Some people are low income because they lost their job because it got outsourced to China.
The viewfinder could be popped off so I could hold it low and compose a photo at waist level if the situation got bad.
The CDC points to the rate at which the cases are increasing as evidence that the numbers are too low.
Its effects are dramatic when levels are way too high or way too low.
“Africans are no longer resigned to being hostage to the world's low expectations,” he said.
But it will never do to begin the night's vigil in this low key.
"Get up," commanded one of the men, in a low, muffled voice.
But in our situation it was no good because it has rather a low thrust.
"I felt so sorry for him," she said, in a low, trembling voice.
He keeps so low that the birds and mice do not see him till he is fairly upon them.
"not high," late 13c., from lah (late 12c.), "not rising much, being near the base or ground" (of objects or persons); "lying on the ground or in a deep place" (late 13c.), from Old Norse lagr "low," or a similar Scandinavian source (cf. Swedish låg, Danish lav), from Proto-Germanic *lega- "lying flat, low" (cf. Old Frisian lech, Middle Dutch lage, Dutch laag "low," dialectal German läge "flat"), from PIE *legh- "to lie" (see lie (v.2)).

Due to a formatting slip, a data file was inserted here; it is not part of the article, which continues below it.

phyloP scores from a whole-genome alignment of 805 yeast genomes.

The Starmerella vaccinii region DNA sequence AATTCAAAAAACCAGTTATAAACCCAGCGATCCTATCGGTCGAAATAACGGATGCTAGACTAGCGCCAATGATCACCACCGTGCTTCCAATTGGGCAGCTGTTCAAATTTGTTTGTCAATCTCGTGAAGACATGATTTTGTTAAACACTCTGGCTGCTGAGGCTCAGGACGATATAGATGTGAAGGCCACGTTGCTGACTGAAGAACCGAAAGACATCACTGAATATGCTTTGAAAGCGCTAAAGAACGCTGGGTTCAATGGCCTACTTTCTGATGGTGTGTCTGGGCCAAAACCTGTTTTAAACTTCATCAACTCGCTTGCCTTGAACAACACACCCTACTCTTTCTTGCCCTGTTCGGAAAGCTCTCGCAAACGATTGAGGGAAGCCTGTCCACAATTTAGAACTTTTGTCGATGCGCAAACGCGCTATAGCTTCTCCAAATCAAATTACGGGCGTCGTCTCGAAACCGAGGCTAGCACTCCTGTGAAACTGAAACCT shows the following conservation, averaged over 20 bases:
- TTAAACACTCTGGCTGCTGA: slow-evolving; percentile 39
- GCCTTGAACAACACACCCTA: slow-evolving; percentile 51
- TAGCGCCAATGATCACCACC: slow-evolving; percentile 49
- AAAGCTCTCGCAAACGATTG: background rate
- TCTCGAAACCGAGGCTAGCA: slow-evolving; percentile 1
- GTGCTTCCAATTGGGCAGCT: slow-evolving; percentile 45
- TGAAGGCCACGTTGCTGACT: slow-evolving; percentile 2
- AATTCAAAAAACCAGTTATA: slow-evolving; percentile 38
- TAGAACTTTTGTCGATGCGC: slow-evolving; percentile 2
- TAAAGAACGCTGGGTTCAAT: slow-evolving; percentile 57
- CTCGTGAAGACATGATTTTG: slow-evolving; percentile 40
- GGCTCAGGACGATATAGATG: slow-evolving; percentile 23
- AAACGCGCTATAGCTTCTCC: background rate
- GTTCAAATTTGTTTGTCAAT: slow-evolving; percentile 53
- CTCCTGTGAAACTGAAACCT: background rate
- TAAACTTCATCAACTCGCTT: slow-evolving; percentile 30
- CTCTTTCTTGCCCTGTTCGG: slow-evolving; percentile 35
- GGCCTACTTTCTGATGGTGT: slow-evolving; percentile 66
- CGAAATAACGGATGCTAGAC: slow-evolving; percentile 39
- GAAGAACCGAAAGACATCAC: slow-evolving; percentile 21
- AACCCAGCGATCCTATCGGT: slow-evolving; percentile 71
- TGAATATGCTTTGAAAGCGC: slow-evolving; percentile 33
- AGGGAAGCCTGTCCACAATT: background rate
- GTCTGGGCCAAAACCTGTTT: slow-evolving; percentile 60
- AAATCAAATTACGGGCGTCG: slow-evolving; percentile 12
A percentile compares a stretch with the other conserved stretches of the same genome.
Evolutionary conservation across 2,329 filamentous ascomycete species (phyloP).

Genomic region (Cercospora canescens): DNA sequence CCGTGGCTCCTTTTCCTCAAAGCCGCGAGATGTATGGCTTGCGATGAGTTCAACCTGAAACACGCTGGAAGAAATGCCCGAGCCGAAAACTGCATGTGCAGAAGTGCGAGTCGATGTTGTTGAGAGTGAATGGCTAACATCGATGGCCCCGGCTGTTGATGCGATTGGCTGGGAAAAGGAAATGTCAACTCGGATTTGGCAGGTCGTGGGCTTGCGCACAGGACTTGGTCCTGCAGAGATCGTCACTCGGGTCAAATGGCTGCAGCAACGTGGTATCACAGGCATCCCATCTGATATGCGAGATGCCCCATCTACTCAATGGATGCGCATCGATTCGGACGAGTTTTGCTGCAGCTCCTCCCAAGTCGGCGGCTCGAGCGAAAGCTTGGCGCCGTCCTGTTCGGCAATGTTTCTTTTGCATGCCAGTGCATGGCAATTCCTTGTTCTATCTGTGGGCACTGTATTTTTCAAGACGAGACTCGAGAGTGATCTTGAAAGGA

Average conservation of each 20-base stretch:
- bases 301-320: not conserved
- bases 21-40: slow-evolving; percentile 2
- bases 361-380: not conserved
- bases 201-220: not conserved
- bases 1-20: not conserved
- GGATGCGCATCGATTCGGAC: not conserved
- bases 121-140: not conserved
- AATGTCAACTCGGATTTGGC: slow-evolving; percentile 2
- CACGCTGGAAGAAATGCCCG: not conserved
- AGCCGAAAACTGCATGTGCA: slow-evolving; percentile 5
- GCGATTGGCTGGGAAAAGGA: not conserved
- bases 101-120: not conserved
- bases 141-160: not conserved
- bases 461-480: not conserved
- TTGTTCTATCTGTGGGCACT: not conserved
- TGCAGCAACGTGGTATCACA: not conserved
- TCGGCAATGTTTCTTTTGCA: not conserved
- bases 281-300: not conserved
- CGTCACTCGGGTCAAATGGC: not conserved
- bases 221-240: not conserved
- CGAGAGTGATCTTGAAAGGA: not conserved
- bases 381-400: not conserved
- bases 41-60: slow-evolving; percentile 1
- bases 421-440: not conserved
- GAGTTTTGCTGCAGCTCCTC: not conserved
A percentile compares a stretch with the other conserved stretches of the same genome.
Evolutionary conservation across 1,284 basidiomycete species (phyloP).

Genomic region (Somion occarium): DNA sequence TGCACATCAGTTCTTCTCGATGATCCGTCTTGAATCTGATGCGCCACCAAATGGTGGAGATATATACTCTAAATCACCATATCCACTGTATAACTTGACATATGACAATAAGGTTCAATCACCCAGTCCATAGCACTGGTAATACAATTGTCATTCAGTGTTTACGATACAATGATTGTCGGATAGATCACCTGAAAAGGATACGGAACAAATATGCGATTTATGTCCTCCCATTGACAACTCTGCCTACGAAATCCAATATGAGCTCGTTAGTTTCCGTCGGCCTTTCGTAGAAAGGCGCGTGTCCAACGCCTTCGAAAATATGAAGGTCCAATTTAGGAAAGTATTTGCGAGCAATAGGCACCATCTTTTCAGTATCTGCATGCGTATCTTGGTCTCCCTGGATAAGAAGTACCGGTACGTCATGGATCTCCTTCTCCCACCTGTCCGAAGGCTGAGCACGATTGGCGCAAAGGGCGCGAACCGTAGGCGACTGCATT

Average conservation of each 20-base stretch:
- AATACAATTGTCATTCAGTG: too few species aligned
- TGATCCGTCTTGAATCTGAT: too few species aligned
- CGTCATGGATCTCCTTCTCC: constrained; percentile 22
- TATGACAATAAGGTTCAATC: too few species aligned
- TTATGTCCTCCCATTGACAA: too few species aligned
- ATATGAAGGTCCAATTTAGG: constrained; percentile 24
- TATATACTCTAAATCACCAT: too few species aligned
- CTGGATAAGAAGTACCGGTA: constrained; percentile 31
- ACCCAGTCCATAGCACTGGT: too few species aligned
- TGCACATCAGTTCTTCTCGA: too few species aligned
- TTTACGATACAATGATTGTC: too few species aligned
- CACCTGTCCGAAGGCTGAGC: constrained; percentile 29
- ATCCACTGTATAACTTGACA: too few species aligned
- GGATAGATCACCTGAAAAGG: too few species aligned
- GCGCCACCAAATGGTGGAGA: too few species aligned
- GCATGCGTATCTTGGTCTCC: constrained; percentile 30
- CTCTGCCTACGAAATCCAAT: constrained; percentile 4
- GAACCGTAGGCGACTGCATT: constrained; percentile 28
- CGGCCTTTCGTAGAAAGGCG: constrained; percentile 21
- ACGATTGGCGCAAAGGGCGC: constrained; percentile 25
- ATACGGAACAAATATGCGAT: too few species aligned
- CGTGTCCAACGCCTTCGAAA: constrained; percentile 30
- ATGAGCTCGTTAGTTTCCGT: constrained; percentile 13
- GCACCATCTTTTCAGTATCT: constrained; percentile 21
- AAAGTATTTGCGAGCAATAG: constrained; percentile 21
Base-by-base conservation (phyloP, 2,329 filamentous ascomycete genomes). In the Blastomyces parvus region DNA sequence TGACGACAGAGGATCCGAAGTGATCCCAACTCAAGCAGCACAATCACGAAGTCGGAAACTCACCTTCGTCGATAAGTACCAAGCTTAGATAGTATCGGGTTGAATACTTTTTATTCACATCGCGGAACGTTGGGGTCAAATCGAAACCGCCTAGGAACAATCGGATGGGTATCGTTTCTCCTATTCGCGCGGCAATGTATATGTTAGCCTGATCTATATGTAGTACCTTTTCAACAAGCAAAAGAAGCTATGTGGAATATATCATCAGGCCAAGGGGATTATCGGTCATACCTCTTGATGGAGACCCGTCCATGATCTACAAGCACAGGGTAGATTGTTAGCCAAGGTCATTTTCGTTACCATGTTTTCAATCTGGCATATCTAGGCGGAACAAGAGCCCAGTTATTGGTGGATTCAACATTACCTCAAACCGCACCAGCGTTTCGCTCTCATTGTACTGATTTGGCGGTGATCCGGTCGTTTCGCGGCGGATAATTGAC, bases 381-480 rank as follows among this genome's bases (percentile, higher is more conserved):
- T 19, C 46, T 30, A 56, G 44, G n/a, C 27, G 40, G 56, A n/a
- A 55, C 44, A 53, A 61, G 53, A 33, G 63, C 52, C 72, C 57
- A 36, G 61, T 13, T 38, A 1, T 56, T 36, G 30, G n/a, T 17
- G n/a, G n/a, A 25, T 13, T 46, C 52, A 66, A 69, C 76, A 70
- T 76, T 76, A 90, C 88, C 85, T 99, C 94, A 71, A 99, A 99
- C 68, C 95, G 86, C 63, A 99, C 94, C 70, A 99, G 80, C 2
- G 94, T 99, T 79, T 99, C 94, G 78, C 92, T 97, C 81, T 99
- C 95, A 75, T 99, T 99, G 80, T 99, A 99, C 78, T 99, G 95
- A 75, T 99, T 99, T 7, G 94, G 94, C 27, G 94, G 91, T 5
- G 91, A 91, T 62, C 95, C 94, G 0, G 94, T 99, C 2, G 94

Meaning "humble in rank" is from c.1200; "undignified" is from 1550s; sense of "dejected, dispirited" is attested from 1737; meaning "coarse, vulgar" is from 1759. In reference to sounds, "not loud," also "having a deep pitch," it is attested from c.1300. Of prices, from c.1400. In geographical usage, low refers to the part of a country near the sea-shore (c.1300; e.g. Low Countries "Holland, Belgium, Luxemburg," 1540s). As an adverb c.1200, from the adjective.
Old English hlowan "make a noise like a cow," from Proto-Germanic *khlo- (cf. Middle Dutch loeyen, Dutch loeien, Old Low Franconian luon, Old High German hluojen), from imitative PIE root *kele- (2) "to shout" (see claim (v.)).
sound made by cows, 1540s, from low (v.).
"hill," obsolete except in place names, Old English hlaw "hill, mound," especially "barrow," related to hleonian "to lean" (see lean (v.)). Cf. Latin clivus "hill" from the same PIE root.
early 13c., from low (adj.). Of voices or sounds, from c.1300.